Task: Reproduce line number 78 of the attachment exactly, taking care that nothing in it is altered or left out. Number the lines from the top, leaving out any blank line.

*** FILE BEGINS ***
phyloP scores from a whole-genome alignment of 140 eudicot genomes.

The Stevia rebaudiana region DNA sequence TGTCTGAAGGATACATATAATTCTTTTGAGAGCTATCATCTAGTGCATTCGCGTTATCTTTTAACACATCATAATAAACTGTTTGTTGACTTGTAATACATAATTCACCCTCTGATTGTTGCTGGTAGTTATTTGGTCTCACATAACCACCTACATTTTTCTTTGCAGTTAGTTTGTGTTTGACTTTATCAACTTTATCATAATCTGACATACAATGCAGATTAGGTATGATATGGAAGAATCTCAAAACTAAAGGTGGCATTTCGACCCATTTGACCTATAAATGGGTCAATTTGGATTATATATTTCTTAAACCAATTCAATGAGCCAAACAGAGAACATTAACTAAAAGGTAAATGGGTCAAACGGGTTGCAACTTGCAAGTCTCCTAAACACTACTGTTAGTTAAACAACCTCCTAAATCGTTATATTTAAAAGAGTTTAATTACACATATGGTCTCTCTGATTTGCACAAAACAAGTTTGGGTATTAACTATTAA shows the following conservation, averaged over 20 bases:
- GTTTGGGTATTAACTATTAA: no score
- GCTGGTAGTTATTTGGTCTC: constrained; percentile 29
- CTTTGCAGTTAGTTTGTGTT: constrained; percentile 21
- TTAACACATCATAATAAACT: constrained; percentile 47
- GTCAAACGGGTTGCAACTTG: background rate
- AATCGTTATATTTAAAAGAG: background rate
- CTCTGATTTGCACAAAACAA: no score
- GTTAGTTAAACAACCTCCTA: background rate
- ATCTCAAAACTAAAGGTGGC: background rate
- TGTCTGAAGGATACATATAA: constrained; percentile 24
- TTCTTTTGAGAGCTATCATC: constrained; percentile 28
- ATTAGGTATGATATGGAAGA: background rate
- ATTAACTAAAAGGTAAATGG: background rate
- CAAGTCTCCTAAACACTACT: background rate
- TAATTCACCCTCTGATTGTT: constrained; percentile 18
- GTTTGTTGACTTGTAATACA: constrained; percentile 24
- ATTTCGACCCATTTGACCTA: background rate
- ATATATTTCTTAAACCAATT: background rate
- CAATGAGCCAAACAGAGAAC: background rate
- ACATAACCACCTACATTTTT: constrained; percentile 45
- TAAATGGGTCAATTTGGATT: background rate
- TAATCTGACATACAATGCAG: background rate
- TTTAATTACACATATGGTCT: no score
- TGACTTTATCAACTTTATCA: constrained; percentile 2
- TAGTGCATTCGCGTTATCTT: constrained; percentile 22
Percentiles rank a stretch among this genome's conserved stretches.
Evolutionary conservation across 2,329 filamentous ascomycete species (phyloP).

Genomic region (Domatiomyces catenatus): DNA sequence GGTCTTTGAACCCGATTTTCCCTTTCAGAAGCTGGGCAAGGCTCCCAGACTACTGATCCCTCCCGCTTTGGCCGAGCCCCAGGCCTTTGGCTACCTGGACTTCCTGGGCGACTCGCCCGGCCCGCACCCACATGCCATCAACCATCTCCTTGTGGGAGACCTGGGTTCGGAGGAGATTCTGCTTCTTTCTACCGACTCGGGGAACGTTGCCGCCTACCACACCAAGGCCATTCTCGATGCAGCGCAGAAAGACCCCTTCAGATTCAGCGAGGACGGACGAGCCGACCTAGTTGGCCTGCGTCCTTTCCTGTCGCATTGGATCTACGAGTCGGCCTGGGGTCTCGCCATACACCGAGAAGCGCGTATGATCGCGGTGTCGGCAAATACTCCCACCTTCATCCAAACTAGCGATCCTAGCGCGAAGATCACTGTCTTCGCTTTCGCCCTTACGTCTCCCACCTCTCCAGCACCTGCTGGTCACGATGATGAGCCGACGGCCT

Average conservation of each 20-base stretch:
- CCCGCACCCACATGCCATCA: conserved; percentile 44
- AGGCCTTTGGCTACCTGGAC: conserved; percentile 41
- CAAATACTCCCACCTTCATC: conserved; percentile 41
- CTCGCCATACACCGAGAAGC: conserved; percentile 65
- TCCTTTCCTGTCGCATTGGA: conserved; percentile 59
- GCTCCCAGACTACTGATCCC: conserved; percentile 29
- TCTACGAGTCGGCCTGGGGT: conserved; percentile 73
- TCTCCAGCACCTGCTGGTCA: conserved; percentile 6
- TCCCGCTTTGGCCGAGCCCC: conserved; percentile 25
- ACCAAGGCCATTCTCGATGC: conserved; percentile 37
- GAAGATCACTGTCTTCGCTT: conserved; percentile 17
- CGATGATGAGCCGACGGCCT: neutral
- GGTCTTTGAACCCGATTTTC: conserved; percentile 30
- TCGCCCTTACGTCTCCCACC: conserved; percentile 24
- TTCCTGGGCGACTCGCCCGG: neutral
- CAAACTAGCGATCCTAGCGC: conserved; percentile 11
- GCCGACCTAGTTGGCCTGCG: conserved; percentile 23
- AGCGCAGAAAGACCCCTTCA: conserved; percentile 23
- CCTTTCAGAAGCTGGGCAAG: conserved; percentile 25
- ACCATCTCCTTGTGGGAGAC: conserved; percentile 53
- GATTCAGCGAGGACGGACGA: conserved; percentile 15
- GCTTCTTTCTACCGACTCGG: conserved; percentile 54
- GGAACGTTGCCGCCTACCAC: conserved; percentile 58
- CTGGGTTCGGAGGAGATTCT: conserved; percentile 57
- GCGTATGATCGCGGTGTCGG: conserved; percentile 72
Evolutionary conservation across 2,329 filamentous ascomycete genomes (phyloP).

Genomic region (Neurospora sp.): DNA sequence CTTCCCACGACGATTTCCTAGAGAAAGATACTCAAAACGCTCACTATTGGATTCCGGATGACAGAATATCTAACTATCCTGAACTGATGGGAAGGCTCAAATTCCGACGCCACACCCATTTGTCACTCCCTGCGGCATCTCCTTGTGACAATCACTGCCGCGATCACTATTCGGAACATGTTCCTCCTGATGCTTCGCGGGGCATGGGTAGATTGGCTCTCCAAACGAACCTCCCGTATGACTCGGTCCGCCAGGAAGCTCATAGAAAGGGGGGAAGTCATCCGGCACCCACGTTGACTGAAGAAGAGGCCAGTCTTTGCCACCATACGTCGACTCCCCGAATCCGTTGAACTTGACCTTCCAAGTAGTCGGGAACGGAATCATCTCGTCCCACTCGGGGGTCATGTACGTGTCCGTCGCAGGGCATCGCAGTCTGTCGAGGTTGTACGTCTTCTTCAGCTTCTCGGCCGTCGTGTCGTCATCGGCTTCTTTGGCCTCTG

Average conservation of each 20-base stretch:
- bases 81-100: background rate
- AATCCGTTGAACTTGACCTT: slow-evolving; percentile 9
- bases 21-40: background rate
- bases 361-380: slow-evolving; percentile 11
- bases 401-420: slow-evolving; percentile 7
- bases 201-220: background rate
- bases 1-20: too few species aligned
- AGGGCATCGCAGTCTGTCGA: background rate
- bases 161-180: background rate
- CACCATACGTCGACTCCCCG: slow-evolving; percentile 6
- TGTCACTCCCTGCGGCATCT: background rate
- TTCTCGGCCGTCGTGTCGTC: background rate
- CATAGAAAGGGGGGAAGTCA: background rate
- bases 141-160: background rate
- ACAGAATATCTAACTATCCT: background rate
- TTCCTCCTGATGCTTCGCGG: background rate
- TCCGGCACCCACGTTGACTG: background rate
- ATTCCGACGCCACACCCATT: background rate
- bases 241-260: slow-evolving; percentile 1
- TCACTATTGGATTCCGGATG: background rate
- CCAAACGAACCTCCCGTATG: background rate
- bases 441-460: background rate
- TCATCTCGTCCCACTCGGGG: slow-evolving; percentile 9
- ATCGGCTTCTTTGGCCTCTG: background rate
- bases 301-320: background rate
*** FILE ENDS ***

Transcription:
- bases 241-260: slow-evolving; percentile 1